For those of you about to watch a little football over the weekend, does the "sport" induce brain damage not only to the players but also to the viewers?
After a weekend of listening to the blather on the tube, many viewers tend to believe that “college” players are really student-athletes and that NFL players can step back into society on Sunday evening after a week, after a near lifetime, of banging heads.
The Ray Rice case probably should cost Commissioner Roger Goodell his job one of these days. Hearing the report that Rice had dragged his girlfriend, now his wife, out of an elevator after “rendering her unconscious” did not arouse any curiosity in Goodell. Biff-bam-pow. It sounded like one of those phrases John Madden and the lads used to chortle on the compliant networks not so long ago.
“Got his bell rung.”
X-rays of autopsies to follow.
Just think about it while watching the “amateurs” and the “professionals:" the know-nothing impulse of Goodell and his league regarding Ray Rice and now-wife is not the first or perhaps most widespread scandal facing the NFL.
These people have been ducking the clear evidence of damaged players for generations. Men had their uniforms taken away when they could no longer compete, and soon afterward an alarming number had another clubhouse - a rest home with burly attendants to care for them.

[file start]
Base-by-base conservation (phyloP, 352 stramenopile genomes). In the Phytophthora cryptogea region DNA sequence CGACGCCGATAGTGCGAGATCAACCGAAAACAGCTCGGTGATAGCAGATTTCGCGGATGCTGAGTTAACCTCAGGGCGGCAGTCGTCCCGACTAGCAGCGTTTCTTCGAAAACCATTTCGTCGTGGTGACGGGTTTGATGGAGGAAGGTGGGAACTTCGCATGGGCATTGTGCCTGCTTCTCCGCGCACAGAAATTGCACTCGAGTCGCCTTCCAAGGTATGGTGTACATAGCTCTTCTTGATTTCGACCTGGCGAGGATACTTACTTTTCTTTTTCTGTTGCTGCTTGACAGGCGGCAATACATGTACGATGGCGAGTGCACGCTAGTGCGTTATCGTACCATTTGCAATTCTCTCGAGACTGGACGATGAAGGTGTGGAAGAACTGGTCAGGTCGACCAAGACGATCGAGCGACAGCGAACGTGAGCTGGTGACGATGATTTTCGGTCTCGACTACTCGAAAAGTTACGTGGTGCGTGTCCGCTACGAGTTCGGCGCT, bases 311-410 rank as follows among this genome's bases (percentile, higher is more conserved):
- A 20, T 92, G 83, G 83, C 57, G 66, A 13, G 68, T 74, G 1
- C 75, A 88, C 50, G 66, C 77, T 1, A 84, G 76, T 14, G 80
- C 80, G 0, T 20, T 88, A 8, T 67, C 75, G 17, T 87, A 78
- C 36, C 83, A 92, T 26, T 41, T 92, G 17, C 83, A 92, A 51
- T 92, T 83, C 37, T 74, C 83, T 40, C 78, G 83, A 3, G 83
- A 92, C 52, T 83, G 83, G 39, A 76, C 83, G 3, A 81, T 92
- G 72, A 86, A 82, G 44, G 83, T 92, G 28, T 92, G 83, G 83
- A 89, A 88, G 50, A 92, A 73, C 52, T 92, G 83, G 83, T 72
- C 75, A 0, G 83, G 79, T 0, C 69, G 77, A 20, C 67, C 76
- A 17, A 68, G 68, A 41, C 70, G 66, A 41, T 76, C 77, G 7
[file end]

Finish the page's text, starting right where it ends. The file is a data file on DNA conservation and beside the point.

For many years the NFL relied for brain advice on its medical advisor, Dr. Elliot Pellman, who was not an expert in neurology, and who resigned in 2007 after articles by Alan Schwarz in The New York Times and other sources.
I had already posted this article when things got worse. The front-page story in the Times by Ken Belson said the NFL is admitting that one-third of its former players are likely to have brain damage. In case you missed it:
Until recently, the NFL's position was that players did not have brain damage. Rather, they were rendered unconscious. Big difference.
What happens to players still getting hit early and often by other behemoths? Do they left-hook their companions, or strangers, and dump them halfway out of an elevator and nudge them with their feet?
At the moment that ugly video surfaced, the two NFL scandals were joined. Does football make players violent long before brain damage is confirmed -- via an autopsy?
Have a nice violent weekend.
"The day after my 80th birthday, which overflowed with good wishes, surprises and Covid-safe celebrations, I awoke feeling fulfilled and thinking that whatever happens going forward, I’m OK with it. My life has been rewarding, my bucket list is empty, my family is thriving, and if everything ends tomorrow, so be it.
"Not that I expect to do anything to hasten my demise. I will continue to exercise regularly, eat healthfully and strive to minimize stress. But I’m also now taking stock of the many common hallmarks of aging and deciding what I need to reconsider."
--Jane E. Brody, my pal in the NYT newsroom, oh, a few years back, in the Personal Health column, Sept. 13, 2021.
"People have said to me, ‘You’re fully vaccinated. Why are you being so careful?’” said Dr. Robert M. Wachter, professor and chair of the department of medicine at the University of California, San Francisco. “I’m still in the camp of I don’t want to get Covid. I don’t want to get a breakthrough infection.”
---Tara Parker-Pope, The New York Times, Aug. 16, 2021.